Dickinson College Humanities Program in Norwich

Fish and Chips (My Blog Post on Pubs)

September 21, 2010 · 1 Comment

Since I’m most of my visits to pubs have been for meals, I’ll use my pub post to talk about the meal that I’ve ordered most often: fish and chips.  George Orwell describes food as something that varies from pub to pup: to some extent, this is still the case, however, fish and chips is a constant, and in fact it is very similar from one pub to the next.

The presentation of fish and chips in pubs shows a definite lack of pretension.  On the menus, the dish is usually labeled as just “fish and chips,” sometimes, “served with mushy peas.”  And what you get on your plate is just that: fried fish, sometimes over the chips, and sometimes next to them, with tarter sauce, but no more fancy sauces or toppings besides those such as catchup and vinegar that are already on the table.  Customers are free eat any of the condiments on the table with their fish and chips.  My first time ordering fish and chips, I was not sure what mushy peas would be, but they are exactly what their title suggests, definitely mushy, and not very much like vegetables, served simply in a small container or on the plate with the fish and chips.  At the Court, which much of our group has frequented, fish and chips meals are offered in medium and large serving sizes.  This, as well as the presence of vinegar, catchup etc. shows that customers are familiar with ordering fish and chips, and have specific preferences.

After ordering fish and chips at a few restaurants that are were pubs, I realized that the quality of the same meal decreased dramatically.  To be fair however, these restaurants were both in highly touristy areas, one by the British Museum, and the other in Bath.  At both, I was served more hard breading than fish, and the fish itself did not taste nearly as fresh.  Since the two fish dishes were so similar, I wonder if they got the fish frozen and already breaded from the same provider.  The fish and chips at both of these restaurants also cost over seven pounds, as compared to the five or six pounds that I usually spent on the same (and better) meal at pubs.  Clearly, the touristy restaurants do not need to worry about providing their customers with good food, because they get new customers who do not know where to find good food every day.  The difference in quality demonstrates that people who know where to go, and are truly looking for a good meal go to pubs.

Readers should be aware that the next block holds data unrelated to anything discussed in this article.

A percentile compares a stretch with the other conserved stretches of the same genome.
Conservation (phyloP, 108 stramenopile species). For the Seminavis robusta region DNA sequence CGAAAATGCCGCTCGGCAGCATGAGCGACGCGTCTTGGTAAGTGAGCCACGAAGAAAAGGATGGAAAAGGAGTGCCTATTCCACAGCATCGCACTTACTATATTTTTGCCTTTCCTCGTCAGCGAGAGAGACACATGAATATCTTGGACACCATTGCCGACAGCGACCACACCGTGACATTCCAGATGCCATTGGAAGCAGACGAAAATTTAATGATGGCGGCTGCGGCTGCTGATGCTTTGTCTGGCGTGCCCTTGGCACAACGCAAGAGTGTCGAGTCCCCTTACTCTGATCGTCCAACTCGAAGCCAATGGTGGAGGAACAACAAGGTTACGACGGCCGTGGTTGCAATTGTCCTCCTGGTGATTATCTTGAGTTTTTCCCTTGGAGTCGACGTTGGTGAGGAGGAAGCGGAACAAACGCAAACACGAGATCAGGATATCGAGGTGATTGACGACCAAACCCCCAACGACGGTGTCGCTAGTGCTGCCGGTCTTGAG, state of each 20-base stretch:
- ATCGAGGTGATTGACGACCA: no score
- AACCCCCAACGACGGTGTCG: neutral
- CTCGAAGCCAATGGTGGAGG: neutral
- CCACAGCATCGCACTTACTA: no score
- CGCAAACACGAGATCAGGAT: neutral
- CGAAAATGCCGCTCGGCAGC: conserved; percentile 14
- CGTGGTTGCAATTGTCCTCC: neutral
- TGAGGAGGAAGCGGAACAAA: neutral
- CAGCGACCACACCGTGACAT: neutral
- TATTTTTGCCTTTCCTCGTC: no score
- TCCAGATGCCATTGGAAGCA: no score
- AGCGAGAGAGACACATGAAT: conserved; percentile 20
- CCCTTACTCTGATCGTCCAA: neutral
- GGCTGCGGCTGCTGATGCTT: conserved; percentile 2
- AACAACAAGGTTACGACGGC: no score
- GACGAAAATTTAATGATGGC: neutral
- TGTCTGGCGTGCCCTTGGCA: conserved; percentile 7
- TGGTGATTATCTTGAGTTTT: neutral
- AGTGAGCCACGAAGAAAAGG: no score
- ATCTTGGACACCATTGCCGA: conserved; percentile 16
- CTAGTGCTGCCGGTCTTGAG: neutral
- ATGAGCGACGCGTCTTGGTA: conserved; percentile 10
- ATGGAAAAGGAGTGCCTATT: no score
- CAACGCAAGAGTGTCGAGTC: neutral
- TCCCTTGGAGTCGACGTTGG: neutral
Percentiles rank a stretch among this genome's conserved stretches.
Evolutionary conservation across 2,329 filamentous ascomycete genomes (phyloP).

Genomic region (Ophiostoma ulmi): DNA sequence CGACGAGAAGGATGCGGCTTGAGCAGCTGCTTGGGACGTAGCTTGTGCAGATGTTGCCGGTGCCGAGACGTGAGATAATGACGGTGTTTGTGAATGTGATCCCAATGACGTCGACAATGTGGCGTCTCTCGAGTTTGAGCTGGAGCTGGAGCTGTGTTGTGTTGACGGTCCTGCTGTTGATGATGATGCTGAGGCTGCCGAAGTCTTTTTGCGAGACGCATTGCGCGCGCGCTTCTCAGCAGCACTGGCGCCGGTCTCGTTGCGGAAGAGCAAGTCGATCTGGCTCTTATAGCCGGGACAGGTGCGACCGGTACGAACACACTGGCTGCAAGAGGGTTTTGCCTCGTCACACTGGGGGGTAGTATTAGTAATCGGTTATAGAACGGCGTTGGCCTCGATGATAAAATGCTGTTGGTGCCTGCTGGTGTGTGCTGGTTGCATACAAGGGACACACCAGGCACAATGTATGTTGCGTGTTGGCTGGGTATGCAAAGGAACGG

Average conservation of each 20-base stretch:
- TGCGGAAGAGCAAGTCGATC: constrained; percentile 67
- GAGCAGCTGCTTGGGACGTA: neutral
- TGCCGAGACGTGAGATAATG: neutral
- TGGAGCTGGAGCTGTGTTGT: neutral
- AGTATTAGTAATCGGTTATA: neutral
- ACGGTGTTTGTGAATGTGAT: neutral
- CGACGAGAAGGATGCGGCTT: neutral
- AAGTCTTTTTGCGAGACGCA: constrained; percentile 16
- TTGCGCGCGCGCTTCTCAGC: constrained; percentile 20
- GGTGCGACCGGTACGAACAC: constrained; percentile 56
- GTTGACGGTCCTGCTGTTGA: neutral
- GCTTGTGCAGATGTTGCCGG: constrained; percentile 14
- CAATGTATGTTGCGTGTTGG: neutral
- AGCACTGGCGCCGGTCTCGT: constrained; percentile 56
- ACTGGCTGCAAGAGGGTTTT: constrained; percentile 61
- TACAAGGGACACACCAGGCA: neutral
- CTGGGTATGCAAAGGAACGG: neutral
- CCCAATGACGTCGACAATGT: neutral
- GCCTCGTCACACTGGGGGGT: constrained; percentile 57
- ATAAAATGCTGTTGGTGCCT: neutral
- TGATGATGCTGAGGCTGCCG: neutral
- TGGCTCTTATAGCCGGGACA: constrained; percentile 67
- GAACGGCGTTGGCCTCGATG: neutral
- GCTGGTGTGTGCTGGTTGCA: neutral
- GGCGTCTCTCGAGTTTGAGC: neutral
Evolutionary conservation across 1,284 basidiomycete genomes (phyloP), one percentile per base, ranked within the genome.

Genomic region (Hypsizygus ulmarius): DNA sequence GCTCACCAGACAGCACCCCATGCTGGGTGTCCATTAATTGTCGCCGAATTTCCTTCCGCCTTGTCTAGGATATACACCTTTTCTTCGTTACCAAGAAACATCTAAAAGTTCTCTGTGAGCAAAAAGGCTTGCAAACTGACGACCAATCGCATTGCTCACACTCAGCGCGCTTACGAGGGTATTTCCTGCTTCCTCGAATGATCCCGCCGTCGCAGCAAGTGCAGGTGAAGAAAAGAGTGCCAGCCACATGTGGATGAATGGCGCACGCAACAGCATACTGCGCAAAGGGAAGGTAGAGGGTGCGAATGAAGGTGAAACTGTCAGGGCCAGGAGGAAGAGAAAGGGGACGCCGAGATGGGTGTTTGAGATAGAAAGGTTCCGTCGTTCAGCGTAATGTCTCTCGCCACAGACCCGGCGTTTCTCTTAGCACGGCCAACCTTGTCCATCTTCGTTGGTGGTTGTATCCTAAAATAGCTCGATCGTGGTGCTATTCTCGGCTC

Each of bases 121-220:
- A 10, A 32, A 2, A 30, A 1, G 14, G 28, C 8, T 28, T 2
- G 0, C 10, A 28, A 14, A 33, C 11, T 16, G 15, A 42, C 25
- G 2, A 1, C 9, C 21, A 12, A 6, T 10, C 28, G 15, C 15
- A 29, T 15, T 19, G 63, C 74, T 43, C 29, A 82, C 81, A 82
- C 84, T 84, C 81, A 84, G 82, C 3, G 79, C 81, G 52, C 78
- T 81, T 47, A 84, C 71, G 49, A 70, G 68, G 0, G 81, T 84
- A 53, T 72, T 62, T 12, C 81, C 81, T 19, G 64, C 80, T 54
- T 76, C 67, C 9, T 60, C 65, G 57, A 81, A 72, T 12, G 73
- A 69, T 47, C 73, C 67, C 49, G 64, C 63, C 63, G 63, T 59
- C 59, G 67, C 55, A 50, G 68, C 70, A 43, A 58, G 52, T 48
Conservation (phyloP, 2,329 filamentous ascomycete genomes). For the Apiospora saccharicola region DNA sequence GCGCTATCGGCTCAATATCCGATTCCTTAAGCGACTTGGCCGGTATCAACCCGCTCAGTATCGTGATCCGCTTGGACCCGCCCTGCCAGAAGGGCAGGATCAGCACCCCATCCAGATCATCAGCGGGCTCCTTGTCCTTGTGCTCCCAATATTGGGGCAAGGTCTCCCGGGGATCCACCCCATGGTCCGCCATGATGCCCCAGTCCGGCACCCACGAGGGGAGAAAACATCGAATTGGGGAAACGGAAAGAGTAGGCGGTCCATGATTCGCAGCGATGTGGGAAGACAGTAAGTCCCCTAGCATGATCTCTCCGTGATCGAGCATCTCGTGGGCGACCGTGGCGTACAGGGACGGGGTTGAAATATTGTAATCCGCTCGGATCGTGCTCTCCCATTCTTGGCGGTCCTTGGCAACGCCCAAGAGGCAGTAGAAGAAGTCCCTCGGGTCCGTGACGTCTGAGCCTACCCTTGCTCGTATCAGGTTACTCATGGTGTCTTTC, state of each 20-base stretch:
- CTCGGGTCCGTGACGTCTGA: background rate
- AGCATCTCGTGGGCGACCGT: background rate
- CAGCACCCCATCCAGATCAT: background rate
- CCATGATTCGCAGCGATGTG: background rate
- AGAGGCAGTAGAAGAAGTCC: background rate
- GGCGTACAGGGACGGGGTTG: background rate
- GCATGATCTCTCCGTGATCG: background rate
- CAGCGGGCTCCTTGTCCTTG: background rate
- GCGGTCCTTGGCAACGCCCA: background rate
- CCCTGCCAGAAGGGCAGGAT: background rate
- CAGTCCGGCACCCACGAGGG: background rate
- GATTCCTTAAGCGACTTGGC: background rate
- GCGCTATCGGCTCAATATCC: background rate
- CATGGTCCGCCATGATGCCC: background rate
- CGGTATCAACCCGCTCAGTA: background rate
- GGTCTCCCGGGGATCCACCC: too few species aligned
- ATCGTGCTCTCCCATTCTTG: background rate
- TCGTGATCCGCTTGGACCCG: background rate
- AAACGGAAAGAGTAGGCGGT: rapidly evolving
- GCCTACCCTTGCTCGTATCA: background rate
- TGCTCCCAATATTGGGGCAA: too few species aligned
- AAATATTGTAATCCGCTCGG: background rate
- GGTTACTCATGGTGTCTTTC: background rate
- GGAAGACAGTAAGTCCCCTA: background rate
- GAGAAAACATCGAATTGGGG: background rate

Something else that I noticed about eating meals at pubs, is that although the food is simple, they are certainly not designed for quick meals.  After we order, food can take upwards of fifteen minutes to arrive.  When I ate lunch with a few other students during a forty-five minute lunch break, we were left with only five or ten minutes to eat after our food arrived, and inevitably we were a little late to get back to class.  I think that this is because pubs are truly places to hang out and to relax, instead of simply places to go for a meal.  Whether going for an evening out or just a plate of fish and chips for lunch, customers are expected to take their time, and enjoy socializing with the people they are there with, instead of just eating and leaving.

Categories: 2010 Emily · Uncategorized
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1 response so far ↓

  •   maryc // Sep 21st 2010 at 17:56

    I’ve only ordered fish and chips twice. Once it arrived quickly and wasn’t very tasty, and the other time it took longer to come and it was amazing. Now, the former I ordered from the pub around the corner from the hotel, and the latter I received from a pub in Stratford. You may be thinking that I’ve found an exception to your experience and observations, but no, it still applies! The first was from a less touristy pub actually even though it’s located here in London, and the second pub seemed to be an ostentatious touristy pub around the corner from the Shakespeare Museum.

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